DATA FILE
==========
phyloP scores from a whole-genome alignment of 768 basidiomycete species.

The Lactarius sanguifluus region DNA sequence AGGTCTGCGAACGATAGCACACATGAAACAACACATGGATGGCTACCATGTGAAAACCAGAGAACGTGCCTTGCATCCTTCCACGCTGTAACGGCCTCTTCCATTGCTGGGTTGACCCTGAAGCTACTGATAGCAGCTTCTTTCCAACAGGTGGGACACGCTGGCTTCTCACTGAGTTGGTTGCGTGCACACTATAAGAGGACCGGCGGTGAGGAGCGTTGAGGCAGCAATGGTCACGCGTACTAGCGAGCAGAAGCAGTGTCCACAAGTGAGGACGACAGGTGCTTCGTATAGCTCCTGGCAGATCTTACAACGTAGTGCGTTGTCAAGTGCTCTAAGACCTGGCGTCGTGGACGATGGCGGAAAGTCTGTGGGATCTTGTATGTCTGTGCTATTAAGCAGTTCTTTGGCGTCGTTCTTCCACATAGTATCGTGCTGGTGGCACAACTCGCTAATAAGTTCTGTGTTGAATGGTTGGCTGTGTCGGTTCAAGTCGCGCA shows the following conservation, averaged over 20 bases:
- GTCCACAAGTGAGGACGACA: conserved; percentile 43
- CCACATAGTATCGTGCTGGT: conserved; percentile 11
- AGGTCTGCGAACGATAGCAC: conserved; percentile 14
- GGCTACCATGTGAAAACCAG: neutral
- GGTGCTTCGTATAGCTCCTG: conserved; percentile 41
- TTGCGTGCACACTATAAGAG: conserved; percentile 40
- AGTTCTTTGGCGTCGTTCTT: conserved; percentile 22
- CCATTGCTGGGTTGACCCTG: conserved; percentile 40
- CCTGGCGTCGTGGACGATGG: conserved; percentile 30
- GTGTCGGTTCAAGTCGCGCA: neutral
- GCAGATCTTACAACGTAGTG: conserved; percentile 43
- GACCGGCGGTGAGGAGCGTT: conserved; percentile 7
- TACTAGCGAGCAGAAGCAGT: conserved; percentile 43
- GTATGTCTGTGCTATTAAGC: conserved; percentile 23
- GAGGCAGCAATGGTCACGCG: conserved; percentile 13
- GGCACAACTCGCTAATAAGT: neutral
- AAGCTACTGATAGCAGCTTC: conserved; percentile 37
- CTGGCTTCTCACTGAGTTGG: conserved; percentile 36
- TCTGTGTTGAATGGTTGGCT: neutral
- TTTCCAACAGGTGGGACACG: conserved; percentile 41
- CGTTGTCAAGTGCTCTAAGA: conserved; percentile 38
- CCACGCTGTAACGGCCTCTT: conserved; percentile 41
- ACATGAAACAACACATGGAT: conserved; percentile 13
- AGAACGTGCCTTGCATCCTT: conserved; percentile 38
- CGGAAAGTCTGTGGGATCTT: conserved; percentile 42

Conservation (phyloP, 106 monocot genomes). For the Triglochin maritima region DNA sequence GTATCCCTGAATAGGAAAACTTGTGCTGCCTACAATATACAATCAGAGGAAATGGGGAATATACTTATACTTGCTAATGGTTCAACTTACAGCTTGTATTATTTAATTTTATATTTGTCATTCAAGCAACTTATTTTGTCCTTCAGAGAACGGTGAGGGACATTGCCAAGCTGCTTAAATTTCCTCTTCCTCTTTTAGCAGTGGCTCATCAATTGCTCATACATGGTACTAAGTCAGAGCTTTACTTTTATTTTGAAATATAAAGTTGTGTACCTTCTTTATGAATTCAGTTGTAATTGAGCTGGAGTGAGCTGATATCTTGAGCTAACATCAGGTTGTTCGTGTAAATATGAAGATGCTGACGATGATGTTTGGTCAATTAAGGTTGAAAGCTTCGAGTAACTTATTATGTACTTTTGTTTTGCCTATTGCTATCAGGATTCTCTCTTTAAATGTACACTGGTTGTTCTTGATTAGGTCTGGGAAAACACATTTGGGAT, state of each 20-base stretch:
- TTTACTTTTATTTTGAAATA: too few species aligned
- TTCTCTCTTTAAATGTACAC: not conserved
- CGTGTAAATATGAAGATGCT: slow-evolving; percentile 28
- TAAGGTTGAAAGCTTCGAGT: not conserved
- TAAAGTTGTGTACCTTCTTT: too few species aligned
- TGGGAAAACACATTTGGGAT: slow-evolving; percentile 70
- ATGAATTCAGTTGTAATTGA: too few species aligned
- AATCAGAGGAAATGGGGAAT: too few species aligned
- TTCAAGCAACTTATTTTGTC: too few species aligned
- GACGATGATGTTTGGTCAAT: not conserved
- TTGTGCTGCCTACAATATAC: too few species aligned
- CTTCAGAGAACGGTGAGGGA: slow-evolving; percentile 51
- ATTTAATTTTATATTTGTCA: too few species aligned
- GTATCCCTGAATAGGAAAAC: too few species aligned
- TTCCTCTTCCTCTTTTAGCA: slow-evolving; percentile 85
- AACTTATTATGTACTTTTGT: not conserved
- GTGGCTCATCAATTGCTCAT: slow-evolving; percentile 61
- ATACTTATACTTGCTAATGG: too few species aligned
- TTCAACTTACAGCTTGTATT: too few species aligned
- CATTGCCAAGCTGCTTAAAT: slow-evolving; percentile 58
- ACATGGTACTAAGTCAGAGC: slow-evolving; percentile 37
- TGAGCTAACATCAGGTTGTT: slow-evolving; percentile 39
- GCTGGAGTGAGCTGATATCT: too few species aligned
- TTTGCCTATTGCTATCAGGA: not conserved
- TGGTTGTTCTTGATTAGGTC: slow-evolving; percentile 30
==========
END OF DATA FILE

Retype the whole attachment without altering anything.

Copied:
phyloP scores from a whole-genome alignment of 768 basidiomycete species.

The Lactarius sanguifluus region DNA sequence AGGTCTGCGAACGATAGCACACATGAAACAACACATGGATGGCTACCATGTGAAAACCAGAGAACGTGCCTTGCATCCTTCCACGCTGTAACGGCCTCTTCCATTGCTGGGTTGACCCTGAAGCTACTGATAGCAGCTTCTTTCCAACAGGTGGGACACGCTGGCTTCTCACTGAGTTGGTTGCGTGCACACTATAAGAGGACCGGCGGTGAGGAGCGTTGAGGCAGCAATGGTCACGCGTACTAGCGAGCAGAAGCAGTGTCCACAAGTGAGGACGACAGGTGCTTCGTATAGCTCCTGGCAGATCTTACAACGTAGTGCGTTGTCAAGTGCTCTAAGACCTGGCGTCGTGGACGATGGCGGAAAGTCTGTGGGATCTTGTATGTCTGTGCTATTAAGCAGTTCTTTGGCGTCGTTCTTCCACATAGTATCGTGCTGGTGGCACAACTCGCTAATAAGTTCTGTGTTGAATGGTTGGCTGTGTCGGTTCAAGTCGCGCA shows the following conservation, averaged over 20 bases:
- GTCCACAAGTGAGGACGACA: conserved; percentile 43
- CCACATAGTATCGTGCTGGT: conserved; percentile 11
- AGGTCTGCGAACGATAGCAC: conserved; percentile 14
- GGCTACCATGTGAAAACCAG: neutral
- GGTGCTTCGTATAGCTCCTG: conserved; percentile 41
- TTGCGTGCACACTATAAGAG: conserved; percentile 40
- AGTTCTTTGGCGTCGTTCTT: conserved; percentile 22
- CCATTGCTGGGTTGACCCTG: conserved; percentile 40
- CCTGGCGTCGTGGACGATGG: conserved; percentile 30
- GTGTCGGTTCAAGTCGCGCA: neutral
- GCAGATCTTACAACGTAGTG: conserved; percentile 43
- GACCGGCGGTGAGGAGCGTT: conserved; percentile 7
- TACTAGCGAGCAGAAGCAGT: conserved; percentile 43
- GTATGTCTGTGCTATTAAGC: conserved; percentile 23
- GAGGCAGCAATGGTCACGCG: conserved; percentile 13
- GGCACAACTCGCTAATAAGT: neutral
- AAGCTACTGATAGCAGCTTC: conserved; percentile 37
- CTGGCTTCTCACTGAGTTGG: conserved; percentile 36
- TCTGTGTTGAATGGTTGGCT: neutral
- TTTCCAACAGGTGGGACACG: conserved; percentile 41
- CGTTGTCAAGTGCTCTAAGA: conserved; percentile 38
- CCACGCTGTAACGGCCTCTT: conserved; percentile 41
- ACATGAAACAACACATGGAT: conserved; percentile 13
- AGAACGTGCCTTGCATCCTT: conserved; percentile 38
- CGGAAAGTCTGTGGGATCTT: conserved; percentile 42

Conservation (phyloP, 106 monocot genomes). For the Triglochin maritima region DNA sequence GTATCCCTGAATAGGAAAACTTGTGCTGCCTACAATATACAATCAGAGGAAATGGGGAATATACTTATACTTGCTAATGGTTCAACTTACAGCTTGTATTATTTAATTTTATATTTGTCATTCAAGCAACTTATTTTGTCCTTCAGAGAACGGTGAGGGACATTGCCAAGCTGCTTAAATTTCCTCTTCCTCTTTTAGCAGTGGCTCATCAATTGCTCATACATGGTACTAAGTCAGAGCTTTACTTTTATTTTGAAATATAAAGTTGTGTACCTTCTTTATGAATTCAGTTGTAATTGAGCTGGAGTGAGCTGATATCTTGAGCTAACATCAGGTTGTTCGTGTAAATATGAAGATGCTGACGATGATGTTTGGTCAATTAAGGTTGAAAGCTTCGAGTAACTTATTATGTACTTTTGTTTTGCCTATTGCTATCAGGATTCTCTCTTTAAATGTACACTGGTTGTTCTTGATTAGGTCTGGGAAAACACATTTGGGAT, state of each 20-base stretch:
- TTTACTTTTATTTTGAAATA: too few species aligned
- TTCTCTCTTTAAATGTACAC: not conserved
- CGTGTAAATATGAAGATGCT: slow-evolving; percentile 28
- TAAGGTTGAAAGCTTCGAGT: not conserved
- TAAAGTTGTGTACCTTCTTT: too few species aligned
- TGGGAAAACACATTTGGGAT: slow-evolving; percentile 70
- ATGAATTCAGTTGTAATTGA: too few species aligned
- AATCAGAGGAAATGGGGAAT: too few species aligned
- TTCAAGCAACTTATTTTGTC: too few species aligned
- GACGATGATGTTTGGTCAAT: not conserved
- TTGTGCTGCCTACAATATAC: too few species aligned
- CTTCAGAGAACGGTGAGGGA: slow-evolving; percentile 51
- ATTTAATTTTATATTTGTCA: too few species aligned
- GTATCCCTGAATAGGAAAAC: too few species aligned
- TTCCTCTTCCTCTTTTAGCA: slow-evolving; percentile 85
- AACTTATTATGTACTTTTGT: not conserved
- GTGGCTCATCAATTGCTCAT: slow-evolving; percentile 61
- ATACTTATACTTGCTAATGG: too few species aligned
- TTCAACTTACAGCTTGTATT: too few species aligned
- CATTGCCAAGCTGCTTAAAT: slow-evolving; percentile 58
- ACATGGTACTAAGTCAGAGC: slow-evolving; percentile 37
- TGAGCTAACATCAGGTTGTT: slow-evolving; percentile 39
- GCTGGAGTGAGCTGATATCT: too few species aligned
- TTTGCCTATTGCTATCAGGA: not conserved
- TGGTTGTTCTTGATTAGGTC: slow-evolving; percentile 30